Since the Ash Borer strictly affects ash trees, Chestnut described the importance of the ash tree in our area.

“First of all, [the ash] plays a big part in Indigenous life around here. It’s a unique tree that was used in basket-making. It also is a tree that can be burned right after you cut it, unlike other [wood that needs] to be cured before you start burning it. So it was a useful wood for the Indigenous and first peoples. It also is used to make furniture, [baseball] bats, cabinets, and flooring in our area in the past,” he explained.

Green and black ash grow in our wetlands, Chestnut said, and the leaves and seeds feed tadpoles, caddisflies, and aquatic organisms. This is one of the reasons frog populations are dropping, he said, noting that the anglers in the area would be affected by the dropping frog population.

The ash’s root base also helps change the pH level of the soil, explained Chestnut, “so it allows other hardwoods to grow… That’s why we’ve had such a unique forest in this area compared to our wetlands; we have both hardwoods and softwoods, and we can thank the ash for that. If they all die, this is going to change, and other trees are going to start getting sick and dying, too.”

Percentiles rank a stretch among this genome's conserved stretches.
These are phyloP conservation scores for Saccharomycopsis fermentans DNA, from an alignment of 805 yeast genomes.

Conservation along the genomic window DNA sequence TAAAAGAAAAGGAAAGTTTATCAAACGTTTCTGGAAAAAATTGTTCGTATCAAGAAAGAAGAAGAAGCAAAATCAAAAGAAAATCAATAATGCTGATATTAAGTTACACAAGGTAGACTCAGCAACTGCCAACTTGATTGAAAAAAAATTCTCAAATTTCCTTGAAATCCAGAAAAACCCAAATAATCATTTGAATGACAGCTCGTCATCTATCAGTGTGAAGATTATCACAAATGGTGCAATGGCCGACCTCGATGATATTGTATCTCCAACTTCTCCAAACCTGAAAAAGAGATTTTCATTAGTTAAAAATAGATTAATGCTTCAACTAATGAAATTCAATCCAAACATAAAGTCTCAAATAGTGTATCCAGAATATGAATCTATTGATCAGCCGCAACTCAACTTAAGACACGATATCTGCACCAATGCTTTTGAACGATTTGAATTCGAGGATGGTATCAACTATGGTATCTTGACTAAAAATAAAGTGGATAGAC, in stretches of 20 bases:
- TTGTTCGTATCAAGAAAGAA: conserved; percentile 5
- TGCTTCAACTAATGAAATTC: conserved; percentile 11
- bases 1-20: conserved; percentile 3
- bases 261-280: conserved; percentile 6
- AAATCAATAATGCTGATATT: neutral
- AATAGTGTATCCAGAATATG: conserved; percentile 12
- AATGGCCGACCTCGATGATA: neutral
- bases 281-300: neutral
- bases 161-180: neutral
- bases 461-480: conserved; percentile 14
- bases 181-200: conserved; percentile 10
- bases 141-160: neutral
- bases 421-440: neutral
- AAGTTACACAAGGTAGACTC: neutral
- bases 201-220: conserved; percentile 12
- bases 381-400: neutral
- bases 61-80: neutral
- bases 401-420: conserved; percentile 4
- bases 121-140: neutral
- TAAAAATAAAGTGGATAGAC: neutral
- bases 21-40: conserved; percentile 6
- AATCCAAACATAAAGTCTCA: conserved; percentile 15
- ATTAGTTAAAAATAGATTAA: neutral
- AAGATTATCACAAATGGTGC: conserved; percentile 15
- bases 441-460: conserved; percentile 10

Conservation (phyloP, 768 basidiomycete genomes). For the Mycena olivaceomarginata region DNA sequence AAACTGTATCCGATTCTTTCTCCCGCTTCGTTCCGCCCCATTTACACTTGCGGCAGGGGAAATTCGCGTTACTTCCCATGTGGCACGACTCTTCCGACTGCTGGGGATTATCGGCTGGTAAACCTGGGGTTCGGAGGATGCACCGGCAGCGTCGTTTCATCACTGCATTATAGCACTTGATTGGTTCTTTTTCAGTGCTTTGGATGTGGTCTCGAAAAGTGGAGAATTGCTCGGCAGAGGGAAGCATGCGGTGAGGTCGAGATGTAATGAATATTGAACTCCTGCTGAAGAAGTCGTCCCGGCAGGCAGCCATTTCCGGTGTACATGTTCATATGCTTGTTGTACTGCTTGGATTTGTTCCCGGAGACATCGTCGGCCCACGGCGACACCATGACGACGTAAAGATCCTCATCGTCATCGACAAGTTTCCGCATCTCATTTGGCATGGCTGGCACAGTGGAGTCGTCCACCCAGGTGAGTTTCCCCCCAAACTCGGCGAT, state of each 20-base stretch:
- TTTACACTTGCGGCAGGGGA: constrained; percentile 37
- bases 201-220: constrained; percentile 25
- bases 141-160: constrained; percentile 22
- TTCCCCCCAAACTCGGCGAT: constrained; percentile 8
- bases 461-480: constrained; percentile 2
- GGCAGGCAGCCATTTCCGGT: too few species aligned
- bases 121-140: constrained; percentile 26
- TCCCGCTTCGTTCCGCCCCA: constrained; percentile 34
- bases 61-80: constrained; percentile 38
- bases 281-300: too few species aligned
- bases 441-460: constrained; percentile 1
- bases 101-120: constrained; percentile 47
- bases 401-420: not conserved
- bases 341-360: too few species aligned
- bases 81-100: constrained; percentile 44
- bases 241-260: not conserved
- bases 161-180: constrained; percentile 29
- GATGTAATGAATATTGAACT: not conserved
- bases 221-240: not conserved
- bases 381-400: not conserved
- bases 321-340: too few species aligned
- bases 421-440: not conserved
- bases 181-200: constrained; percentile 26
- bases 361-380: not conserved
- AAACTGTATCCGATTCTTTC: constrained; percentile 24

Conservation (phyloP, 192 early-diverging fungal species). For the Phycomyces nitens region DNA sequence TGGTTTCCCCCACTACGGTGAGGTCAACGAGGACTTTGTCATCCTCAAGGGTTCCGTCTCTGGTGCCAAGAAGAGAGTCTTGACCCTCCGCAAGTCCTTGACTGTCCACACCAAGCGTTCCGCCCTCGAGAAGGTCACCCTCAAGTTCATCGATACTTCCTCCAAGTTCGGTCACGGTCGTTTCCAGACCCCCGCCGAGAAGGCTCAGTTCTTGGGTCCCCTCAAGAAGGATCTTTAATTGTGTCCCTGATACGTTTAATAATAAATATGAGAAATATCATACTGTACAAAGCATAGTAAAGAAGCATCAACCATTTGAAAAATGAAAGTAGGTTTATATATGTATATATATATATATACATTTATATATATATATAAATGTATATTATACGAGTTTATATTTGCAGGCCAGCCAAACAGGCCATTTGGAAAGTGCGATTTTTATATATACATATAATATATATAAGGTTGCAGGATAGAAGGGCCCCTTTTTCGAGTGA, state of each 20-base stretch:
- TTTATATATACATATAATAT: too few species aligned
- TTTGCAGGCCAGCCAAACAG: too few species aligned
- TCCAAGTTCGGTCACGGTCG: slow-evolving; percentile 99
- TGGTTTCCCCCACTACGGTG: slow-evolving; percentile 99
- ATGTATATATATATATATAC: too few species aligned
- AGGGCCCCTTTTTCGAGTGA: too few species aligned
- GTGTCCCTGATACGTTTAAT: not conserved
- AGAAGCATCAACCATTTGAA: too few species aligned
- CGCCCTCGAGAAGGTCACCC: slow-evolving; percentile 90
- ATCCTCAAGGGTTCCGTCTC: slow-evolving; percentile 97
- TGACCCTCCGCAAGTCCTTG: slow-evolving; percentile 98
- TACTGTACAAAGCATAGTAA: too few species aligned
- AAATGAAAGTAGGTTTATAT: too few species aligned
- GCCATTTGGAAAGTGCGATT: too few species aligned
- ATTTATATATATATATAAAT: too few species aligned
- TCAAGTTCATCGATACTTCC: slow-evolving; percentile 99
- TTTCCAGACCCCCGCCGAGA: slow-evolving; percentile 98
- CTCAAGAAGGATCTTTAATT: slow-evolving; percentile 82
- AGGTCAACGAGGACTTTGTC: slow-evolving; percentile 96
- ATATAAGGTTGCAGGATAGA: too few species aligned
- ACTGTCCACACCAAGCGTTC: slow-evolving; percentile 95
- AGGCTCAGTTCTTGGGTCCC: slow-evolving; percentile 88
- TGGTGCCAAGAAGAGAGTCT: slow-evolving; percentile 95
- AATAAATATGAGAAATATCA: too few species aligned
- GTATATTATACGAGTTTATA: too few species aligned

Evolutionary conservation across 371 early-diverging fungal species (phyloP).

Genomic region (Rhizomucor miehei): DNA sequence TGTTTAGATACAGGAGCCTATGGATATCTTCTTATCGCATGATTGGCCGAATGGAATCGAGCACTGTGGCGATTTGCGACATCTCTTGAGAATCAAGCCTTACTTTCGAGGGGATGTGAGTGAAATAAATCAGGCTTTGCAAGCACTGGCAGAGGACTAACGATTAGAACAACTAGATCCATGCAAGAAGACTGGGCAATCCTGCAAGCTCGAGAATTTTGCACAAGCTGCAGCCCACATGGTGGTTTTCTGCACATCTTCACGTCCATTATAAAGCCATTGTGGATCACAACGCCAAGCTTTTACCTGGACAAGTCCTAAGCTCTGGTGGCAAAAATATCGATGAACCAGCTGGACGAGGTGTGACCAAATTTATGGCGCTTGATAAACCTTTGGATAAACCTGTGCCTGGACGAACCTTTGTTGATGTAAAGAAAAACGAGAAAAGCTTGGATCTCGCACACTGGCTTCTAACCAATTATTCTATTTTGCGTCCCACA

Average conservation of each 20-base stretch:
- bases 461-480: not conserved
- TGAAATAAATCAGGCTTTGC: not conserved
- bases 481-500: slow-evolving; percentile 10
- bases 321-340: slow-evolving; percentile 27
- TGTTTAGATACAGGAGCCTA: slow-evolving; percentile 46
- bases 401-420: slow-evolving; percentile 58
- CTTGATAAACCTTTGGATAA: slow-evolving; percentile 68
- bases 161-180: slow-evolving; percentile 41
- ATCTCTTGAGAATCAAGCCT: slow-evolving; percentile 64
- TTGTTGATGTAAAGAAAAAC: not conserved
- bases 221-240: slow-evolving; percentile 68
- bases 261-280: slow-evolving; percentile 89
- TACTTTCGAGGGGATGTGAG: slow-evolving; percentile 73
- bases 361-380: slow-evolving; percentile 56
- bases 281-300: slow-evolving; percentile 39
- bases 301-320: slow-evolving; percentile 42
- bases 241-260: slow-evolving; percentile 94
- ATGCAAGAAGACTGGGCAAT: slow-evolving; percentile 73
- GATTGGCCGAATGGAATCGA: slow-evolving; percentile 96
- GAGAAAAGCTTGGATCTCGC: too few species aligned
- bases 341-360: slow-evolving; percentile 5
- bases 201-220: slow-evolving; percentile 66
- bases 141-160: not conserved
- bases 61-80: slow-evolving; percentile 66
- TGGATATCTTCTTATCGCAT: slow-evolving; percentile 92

“There are almost a thousand species that use the ash tree for food and places to live,” Chestnut pointed out, listing wood mice, certain native species of beetles, types of lichen, ducks, and turkeys. He went on to say that the damage to the ash will therefore impact hunting and fishing in the area.

“Our duck population is maybe a tenth of what it was 10 years ago, and that’s because the seeds that sit on the bottom of the water are no longer there to eat,” he detailed.